Halloweentown: It’s Cute, It’s Fun, and It’s Great for Families – Disney + Review / 13 Reviews of Halloween

This movie is the ultimate tribute to Halloween and a fun family story combined into one.

SUMMARY (Spoiler-Free)

Marnie Piper (Kimberly J. Brown) is a 13-year-old who is obsessed with the occult despite the fact that her mother, Gwen (Judith Hoag), has banned Halloween in their house. Marnie’s younger brother, Dylan (Joey Zimmerman), tends to side with their mother, while her younger sister, Sophie (Emily Roeske), tends to side with Marnie. On Halloween, Marnie’s grandmother, Agatha Cromwell (Debbie “Singing in the Rain” Reynolds), visits. Marnie spies on her mother and grandmother talking and finds out that her grandmother is actually a witch from another world called “Halloweentown” which is populated by all of the monsters we associate with the holiday. Something evil is attacking the town and Agatha needs another witch to help her. Gwen refuses, so Marnie and her siblings follow their grandmother to Halloweentown. They quickly meet some of the residents, including warlock Mayor Kalabar (Robin Thomas), skeleton cabbie Benny (Rino Romano), and local bad boy Luke (Phillip Van Dyke). Together, the Cromwell/Pipers have to figure out who is trying to take over Halloweentown and stop them.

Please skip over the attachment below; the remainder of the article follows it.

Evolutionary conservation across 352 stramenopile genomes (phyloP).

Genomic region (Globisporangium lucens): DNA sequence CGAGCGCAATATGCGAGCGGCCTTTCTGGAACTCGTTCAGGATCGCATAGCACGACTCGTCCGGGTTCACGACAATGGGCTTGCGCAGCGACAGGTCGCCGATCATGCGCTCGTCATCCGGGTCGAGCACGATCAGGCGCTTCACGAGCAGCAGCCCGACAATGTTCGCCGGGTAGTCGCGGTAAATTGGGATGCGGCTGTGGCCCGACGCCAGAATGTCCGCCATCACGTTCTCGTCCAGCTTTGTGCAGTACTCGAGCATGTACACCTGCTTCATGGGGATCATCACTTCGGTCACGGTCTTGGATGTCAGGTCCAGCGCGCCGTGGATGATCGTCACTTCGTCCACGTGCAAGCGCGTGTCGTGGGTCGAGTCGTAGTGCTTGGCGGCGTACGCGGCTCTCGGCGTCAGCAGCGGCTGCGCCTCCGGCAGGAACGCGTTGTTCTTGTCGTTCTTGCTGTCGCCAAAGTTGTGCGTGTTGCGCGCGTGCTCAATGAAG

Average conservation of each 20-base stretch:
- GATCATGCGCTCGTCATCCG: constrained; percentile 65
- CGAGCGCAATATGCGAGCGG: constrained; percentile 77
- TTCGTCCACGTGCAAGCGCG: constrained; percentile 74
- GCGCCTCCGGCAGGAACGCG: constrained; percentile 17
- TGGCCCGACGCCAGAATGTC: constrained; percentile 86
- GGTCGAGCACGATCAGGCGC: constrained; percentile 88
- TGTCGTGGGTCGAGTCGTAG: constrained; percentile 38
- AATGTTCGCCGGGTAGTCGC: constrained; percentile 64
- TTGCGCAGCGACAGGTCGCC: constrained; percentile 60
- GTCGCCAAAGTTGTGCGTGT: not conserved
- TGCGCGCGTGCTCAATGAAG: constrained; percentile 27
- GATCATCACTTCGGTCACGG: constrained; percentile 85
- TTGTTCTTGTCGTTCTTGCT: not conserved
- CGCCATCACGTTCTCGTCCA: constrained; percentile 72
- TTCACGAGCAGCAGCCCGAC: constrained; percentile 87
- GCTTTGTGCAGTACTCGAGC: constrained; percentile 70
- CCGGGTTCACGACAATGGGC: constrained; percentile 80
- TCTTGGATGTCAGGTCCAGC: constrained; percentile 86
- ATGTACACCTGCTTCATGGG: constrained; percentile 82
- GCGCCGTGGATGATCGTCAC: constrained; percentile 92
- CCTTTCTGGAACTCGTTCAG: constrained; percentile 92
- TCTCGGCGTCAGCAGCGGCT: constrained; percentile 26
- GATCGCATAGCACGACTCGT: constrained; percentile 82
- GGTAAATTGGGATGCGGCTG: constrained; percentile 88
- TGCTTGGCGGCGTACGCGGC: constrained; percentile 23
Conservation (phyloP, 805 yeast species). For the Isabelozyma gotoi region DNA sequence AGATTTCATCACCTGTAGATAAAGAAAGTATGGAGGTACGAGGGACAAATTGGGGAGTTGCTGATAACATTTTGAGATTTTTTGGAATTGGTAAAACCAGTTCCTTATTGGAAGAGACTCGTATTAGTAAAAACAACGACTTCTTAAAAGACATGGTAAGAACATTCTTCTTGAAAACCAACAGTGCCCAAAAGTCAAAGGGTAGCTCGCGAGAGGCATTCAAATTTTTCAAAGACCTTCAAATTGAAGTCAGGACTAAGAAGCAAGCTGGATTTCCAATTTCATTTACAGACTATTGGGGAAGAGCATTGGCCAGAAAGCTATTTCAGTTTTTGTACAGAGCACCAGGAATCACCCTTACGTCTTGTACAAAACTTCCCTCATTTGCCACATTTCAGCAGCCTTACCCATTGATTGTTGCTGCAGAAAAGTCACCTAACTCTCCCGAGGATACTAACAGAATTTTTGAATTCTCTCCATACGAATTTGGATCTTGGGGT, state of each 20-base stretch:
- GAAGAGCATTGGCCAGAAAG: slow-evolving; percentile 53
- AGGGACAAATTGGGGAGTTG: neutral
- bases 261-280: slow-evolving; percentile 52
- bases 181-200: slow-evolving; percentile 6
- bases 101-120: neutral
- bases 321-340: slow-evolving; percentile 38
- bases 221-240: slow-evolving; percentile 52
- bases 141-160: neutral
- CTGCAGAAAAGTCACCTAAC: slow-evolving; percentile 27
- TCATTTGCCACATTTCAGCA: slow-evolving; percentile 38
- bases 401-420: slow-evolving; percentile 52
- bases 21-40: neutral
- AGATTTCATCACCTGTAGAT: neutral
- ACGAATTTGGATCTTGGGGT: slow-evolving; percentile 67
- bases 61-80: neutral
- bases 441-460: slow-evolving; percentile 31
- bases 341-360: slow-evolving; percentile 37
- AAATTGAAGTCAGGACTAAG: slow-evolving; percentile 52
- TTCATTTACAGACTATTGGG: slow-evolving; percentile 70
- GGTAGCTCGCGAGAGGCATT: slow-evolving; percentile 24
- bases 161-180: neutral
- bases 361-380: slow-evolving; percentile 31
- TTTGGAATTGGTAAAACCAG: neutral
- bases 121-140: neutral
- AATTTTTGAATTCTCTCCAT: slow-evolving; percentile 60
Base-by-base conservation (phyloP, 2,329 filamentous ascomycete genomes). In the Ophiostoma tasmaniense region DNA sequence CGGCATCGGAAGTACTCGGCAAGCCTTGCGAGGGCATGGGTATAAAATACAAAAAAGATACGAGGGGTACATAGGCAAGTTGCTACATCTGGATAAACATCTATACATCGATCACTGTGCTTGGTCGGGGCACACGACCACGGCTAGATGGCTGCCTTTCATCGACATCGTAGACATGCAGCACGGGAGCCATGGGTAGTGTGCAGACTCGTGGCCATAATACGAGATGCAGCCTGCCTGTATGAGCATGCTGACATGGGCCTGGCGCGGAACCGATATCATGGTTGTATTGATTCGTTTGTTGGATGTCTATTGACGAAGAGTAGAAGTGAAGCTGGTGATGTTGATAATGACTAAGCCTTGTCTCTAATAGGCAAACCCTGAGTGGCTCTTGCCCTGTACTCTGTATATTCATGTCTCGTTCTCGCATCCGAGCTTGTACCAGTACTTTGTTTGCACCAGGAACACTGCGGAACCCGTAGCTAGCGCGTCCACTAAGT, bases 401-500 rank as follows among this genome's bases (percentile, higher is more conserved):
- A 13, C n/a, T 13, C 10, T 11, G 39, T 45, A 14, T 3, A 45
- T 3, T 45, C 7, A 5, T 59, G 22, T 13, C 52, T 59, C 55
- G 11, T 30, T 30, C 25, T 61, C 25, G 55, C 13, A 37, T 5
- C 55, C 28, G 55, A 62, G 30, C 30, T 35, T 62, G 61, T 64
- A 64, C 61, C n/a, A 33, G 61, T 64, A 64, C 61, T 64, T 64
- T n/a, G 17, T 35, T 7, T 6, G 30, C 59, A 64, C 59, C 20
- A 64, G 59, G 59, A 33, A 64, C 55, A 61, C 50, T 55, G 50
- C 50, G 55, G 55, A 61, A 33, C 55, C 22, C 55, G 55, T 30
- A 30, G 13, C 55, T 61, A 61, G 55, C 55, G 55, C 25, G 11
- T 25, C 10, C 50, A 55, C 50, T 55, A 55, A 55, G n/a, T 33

This was before Pumpkin Spice Lattes threatened the holiday pumpkin surplus.


If you’re in my age range, you probably remember this movie from when it first came out. It was one of the better Disney Channel original movies from the window in the mid-90s to mid-00s when those were a big deal. It’s just the right level of campy-scary for a Disney film. It’s never going to have anyone crying or shaking, particularly since there aren’t any jump scares and the soundtrack is consistently playful and upbeat, but it does have some dark moments involving the villain when they finally reveal themselves. Despite the fact that the world of Halloweentown is filled with monsters, they all intentionally look like cheap holiday masks, so they’re never much more than colorful characters. It helps that a running gag in the film is that the monsters act almost exactly like normal people, doing things like yoga or bowling or running an ice cream shop, only doing so while having extra eyes or horns.